Our team of floor sanding experts always recommend Pallmann products – from the floor sanding machines themselves to the preparation and finishing products. Pallmann is a German manufacturing company who specialize in wood floor care and maintenance products. They’ve been manufacturing for over 100 years so they really know what they are talking about.  That’s why were are delighted to develop the Pallmann floor sanding process with them.

Pallmann Floor Sanding Process – A 5 Step Guide

The Pallmann 5 step process is outlined in greater detail in the Pallmann floor sanding guide:

  1. Assessment
  2. Preparation
  3. Sanding the floor to a consistent and level appearance
  4. Ready for Filling
  5. Ready for Coating

 

Your authorised affiliate of the Ultimate Floor Sanding Company will follow this process and leave you with a beautiful looking floor or your money back.  We want to share this information with you so that our customers have a better idea of what’s involved in professionally sanding and finishing a wood floor.

Want to bring your wood floors back to their original beauty?  Freephone us today on 0333 9390193, to arrange a free assessment and quotation. Calls are free from UK landlines and mobile phones. Our use our handy map to find your local, authorised Ultimate Floor Sanding contractor.

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A Professional’s Advice – Don’t DIY

DON’T DIY: Why you should have a professional sand your floor. Past experience from a floor sanding professional.

I recently received a call from a distressed customer who had attempted to sand and finish his newly laid floor. It was a reclaimed, rosewood herringbone floor that he laid himself (and done a very good job), so it was clear that he had a real passion for woodwork and wanted a unique floor that he could show off to visitors, along with the pride of knowing he had completed it himself.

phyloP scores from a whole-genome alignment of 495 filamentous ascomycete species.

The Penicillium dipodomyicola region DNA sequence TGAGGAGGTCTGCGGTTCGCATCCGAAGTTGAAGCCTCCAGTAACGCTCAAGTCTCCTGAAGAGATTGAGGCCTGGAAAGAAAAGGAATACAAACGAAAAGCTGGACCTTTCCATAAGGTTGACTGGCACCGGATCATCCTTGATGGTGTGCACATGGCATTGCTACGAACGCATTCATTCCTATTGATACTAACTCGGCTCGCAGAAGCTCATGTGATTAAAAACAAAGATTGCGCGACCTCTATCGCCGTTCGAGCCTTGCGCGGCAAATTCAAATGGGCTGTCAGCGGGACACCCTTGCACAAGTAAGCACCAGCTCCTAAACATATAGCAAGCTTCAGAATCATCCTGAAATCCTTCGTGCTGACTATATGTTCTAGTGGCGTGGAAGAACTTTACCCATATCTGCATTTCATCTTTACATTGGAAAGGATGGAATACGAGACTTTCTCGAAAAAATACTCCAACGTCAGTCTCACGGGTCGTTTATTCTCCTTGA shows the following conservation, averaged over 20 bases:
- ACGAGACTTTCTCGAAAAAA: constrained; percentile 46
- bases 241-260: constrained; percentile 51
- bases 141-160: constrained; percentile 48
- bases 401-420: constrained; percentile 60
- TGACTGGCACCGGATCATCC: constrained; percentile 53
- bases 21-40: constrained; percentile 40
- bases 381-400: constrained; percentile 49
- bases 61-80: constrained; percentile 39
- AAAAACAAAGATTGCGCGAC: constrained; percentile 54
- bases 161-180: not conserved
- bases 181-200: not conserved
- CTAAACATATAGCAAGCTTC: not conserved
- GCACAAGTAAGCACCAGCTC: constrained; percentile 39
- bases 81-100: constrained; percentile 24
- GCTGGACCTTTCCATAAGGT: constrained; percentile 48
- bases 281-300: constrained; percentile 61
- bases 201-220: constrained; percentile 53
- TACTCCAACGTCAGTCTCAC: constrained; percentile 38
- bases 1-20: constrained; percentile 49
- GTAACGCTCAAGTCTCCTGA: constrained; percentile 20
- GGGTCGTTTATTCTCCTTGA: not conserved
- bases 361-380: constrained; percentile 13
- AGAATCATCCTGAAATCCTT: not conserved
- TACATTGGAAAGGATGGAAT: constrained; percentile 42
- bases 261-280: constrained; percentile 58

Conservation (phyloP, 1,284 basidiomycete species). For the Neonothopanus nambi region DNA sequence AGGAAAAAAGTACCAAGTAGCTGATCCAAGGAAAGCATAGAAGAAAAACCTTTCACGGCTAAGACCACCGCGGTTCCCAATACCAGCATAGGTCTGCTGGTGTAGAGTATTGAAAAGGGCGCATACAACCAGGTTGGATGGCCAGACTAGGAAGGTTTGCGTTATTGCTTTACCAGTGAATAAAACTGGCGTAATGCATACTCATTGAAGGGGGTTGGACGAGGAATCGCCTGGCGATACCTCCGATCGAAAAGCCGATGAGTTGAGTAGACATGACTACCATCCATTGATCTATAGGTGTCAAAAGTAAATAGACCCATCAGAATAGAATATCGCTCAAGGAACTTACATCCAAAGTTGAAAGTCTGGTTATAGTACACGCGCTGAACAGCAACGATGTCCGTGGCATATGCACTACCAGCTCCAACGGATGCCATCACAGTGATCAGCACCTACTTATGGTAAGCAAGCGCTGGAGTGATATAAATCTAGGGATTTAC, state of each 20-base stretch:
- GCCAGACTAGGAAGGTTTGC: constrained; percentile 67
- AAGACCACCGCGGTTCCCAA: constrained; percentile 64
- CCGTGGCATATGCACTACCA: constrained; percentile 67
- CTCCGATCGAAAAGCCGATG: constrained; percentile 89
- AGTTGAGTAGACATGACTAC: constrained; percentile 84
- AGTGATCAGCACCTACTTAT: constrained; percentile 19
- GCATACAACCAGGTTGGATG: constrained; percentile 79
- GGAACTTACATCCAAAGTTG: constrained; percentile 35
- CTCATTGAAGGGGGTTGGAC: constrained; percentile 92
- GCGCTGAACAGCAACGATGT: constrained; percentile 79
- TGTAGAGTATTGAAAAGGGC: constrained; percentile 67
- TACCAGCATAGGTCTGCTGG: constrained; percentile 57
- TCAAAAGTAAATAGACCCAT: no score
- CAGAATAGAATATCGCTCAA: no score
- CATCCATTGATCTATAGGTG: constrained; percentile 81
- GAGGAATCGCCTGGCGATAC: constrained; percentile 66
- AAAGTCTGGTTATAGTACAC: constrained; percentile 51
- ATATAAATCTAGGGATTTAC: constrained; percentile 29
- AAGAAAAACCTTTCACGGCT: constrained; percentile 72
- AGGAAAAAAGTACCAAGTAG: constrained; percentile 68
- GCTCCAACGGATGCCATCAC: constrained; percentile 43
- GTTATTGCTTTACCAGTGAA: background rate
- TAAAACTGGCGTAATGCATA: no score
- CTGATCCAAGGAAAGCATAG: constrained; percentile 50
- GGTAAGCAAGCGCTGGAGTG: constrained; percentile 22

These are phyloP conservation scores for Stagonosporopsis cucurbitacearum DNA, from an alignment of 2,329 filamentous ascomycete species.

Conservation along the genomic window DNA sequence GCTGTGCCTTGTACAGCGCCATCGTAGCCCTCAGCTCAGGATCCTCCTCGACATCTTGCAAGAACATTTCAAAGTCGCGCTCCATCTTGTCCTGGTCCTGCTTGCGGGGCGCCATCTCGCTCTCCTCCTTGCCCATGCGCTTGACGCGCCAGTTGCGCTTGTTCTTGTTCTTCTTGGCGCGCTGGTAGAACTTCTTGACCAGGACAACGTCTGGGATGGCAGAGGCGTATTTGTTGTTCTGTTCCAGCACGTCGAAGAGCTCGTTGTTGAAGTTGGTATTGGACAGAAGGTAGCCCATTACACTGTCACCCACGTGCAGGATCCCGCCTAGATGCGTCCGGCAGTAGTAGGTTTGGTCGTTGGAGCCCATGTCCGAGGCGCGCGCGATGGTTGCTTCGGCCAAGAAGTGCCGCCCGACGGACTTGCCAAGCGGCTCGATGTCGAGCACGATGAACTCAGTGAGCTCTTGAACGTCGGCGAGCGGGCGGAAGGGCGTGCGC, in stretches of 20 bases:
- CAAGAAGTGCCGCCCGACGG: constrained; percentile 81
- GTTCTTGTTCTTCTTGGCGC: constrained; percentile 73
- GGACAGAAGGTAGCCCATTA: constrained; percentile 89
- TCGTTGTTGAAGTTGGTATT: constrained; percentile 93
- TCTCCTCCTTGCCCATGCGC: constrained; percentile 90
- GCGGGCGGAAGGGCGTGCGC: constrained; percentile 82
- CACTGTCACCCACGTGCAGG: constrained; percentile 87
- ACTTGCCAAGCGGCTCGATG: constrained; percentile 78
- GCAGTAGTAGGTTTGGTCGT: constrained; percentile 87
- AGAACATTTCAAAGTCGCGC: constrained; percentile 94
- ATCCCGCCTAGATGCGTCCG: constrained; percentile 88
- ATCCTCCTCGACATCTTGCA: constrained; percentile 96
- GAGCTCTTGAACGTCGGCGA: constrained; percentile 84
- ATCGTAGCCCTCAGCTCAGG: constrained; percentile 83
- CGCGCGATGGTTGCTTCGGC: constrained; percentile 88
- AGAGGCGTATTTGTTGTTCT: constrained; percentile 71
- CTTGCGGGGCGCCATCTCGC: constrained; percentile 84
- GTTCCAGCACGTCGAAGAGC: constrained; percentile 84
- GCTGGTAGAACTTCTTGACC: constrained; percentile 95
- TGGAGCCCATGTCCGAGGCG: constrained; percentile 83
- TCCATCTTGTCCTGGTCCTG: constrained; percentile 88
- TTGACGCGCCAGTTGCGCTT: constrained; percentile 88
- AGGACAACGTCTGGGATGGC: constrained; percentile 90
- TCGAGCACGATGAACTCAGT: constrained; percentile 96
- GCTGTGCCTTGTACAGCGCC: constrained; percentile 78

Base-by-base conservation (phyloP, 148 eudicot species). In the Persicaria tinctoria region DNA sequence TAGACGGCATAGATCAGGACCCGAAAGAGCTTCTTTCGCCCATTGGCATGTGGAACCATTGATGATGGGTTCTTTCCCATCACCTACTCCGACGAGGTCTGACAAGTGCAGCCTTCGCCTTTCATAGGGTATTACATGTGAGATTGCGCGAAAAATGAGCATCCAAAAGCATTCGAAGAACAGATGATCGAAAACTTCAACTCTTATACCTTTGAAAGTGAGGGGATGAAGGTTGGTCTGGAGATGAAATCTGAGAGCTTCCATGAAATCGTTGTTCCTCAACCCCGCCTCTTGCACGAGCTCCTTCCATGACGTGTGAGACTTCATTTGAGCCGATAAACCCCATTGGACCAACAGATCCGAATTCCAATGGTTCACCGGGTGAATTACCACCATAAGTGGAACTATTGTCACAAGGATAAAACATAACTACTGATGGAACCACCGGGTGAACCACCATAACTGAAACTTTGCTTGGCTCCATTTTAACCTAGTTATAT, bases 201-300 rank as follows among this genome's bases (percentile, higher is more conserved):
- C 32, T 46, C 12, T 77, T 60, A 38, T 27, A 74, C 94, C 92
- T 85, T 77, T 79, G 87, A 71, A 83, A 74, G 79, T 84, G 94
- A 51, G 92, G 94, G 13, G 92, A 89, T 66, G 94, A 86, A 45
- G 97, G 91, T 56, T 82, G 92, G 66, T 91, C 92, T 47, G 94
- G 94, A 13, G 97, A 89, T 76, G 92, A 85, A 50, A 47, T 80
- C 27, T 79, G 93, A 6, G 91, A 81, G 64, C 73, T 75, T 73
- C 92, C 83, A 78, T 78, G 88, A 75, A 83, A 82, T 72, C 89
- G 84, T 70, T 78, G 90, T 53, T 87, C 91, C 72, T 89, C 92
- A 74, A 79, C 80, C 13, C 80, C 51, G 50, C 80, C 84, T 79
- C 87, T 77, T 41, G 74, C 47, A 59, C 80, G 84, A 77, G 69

He had done a lot of research online about floor sanding, and after laying the floor, he rented a few sanders from a hire shop and proceeded to sand the floor. Once he thought it was ready to seal, he bought the best floor lacquer he could find from the local hardware store (Ronseal Diamond Hard) and applied it as suggested online.

Rosewood Floor after DIY Sanding

 

When the varnish dried he realised that he had made a mess of the floor and it did not turn out as he wanted. The varnish highlighted all of the imperfections in the wood and turned it a very dull grey/brown colour.

When I went to inspect the floor he was embarrassed about his work, but I assured him that a lot of people like to try floor sanding themselves with rented machines…and they ALL mess it up! The sanding machines are incredibly powerful, they require a lot of practice to master, and are guaranteed to destroy your floor if you have not used them before. He continued to tell me that it was the hardest task that he had ever attempted in his life, which is no surprise since floor sanding is very strenuous labour and requires a lot of strategic effort.

On top of the know-how on how to operate the machines in the correct manner, a professional floor sander will have the knowledge of how to finish a floor correctly. Rosewood is an exotic timber that cannot be finished using a water-based varnish (which Ronseal Diamond Hard is), which is why the wood produced such a horrible colour. We take every action we can before having to use solvent based products, however, there are a few exceptions in which there is no other option, and rosewood is one of them. Using solvent based products is not recommended without the correct safety gear, which most people do not have access to.